Rather, Smith is a “special assistant to the president,” a more junior rank held by officials who often have their own policy portfolios, but typically are well outside the president’s inner circle. About 80 people on the White House payroll hold the rank of special assistant to the president. Some examples of officials who hold this rank include the president’s social secretary, the associate director of the personnel office, and the executive assistant to the chief of staff…

And, with that said, here are two other pieces of information that you might find of interest. First, it would appear as though most White Houses have between 400 and 568 political staff working in the West Wing. Second, an estimated 12.7% of the U.S. population is black… So, Kellyanne Conway was unable to give the name of even one black person working on a White House political staff of 400 or more, when, statistically speaking, there should be over 50, assuming the composition of the White House workforce reflected the makeup of our country. And Conway could not name one. [This doesn’t, of course, mean that no African American’s are working on the political staff of the White House. It would sound as though, however, none of them are higher ranking than Ja’Ron Smith, who does not work in the West Wing.]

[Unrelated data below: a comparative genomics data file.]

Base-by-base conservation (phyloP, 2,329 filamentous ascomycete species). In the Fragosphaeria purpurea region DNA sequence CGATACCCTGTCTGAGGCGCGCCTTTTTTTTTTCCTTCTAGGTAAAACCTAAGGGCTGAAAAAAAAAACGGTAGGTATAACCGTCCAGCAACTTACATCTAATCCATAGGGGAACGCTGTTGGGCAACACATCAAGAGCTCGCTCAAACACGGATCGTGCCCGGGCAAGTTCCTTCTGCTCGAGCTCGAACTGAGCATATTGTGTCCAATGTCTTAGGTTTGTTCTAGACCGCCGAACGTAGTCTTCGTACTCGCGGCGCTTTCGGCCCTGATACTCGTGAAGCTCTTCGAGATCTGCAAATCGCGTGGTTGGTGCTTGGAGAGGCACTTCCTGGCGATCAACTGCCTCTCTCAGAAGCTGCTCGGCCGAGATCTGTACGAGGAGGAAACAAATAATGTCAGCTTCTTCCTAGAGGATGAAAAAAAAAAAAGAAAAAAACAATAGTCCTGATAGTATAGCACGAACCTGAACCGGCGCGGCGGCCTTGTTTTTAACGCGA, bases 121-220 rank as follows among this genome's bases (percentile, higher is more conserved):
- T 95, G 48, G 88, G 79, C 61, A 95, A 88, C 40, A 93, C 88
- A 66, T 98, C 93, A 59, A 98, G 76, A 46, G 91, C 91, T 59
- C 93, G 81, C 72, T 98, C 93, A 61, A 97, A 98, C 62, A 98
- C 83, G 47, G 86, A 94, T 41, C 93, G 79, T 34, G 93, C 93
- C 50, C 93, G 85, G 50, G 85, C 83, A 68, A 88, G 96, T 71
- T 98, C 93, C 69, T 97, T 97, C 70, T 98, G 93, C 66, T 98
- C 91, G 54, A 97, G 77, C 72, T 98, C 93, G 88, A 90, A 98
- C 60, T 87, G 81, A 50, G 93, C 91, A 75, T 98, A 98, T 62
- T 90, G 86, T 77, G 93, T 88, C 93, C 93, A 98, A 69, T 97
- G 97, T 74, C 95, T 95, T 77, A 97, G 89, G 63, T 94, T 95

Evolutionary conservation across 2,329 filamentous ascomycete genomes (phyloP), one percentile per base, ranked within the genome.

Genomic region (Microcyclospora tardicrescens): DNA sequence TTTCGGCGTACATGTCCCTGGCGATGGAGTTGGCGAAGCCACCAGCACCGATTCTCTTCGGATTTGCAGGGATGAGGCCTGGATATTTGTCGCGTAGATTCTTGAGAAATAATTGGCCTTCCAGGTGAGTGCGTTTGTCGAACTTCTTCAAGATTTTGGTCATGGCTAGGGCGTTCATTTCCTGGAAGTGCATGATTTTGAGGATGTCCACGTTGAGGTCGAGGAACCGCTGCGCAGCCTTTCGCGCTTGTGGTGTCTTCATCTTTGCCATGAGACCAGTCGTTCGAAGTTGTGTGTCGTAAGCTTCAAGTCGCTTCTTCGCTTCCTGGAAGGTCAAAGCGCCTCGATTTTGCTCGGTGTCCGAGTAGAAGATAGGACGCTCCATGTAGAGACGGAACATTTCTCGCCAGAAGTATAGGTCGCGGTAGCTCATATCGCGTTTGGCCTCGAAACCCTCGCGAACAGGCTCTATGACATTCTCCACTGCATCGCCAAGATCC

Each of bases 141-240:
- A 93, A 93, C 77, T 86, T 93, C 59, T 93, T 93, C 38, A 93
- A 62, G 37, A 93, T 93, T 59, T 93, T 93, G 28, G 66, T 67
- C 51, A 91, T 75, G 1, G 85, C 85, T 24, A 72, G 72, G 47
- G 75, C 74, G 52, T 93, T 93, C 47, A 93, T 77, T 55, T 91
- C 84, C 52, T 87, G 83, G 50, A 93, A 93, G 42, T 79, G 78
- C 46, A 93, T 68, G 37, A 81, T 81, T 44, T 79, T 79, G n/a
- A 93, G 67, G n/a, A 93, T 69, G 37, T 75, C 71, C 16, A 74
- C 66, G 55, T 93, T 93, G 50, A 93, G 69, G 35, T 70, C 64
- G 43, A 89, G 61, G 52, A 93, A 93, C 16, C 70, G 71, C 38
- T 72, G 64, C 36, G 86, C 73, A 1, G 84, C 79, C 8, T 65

If you wonder why Trump is revered by the white nationalists who today gathered outside the White House, I think you have your answer.

Oh, and if you want a little more racism…. Axios is reporting today that, when Omarosa was working in the White House, at least one of her co-workers found her to be “a physically intimidating presence.” “I’m scared shitless of her,” this former male colleague of Omarosa’s told Axios. It sounds as though, based on this reporting, they’d wanted to fire her for a while, but felt as though they couldn’t because, “she was the only top-level official in the White House who was African-American.” And, when they did fire her, it was apparently a big deal, as Trump chief of staff John Kelly did it in the White House Situation Room, which is only supposed to be used for national security meetings… And we know this, of course, because Omarosa recorded their conversation, in violation of all known White House norms. But that, I guess, is what you get when you hire people you know to be “low-life” reality television personalities to work in the White House.

Posted in Civil Liberties, Politics, Uncategorized | Tagged , , , , , , , , , , , | 10 Comments

Blackbeard’s Ghost

Last night, Arlo and I watched the 1968 Disney film Blackbeard’s Ghost, starring Peter Ustinov, Suzanne Pleshette, and Dean “the poor man’s Jimmy Stewart” Jones… After having spent about 20 minutes sorting through our options, we’d narrowed it down to two movies, and Arlo decided against Won Ton Ton, the Dog Who Saved Hollywood, having determined that a movie about pirates might have more bloodshed. [As Arlo and I may well be descended from Captain Robert Maynard, the Royal Navy officer credited with killing Blackbeard off the coast of North Carolina in 1718, I suppose it’s only natural that we’d gravitate toward such fare.]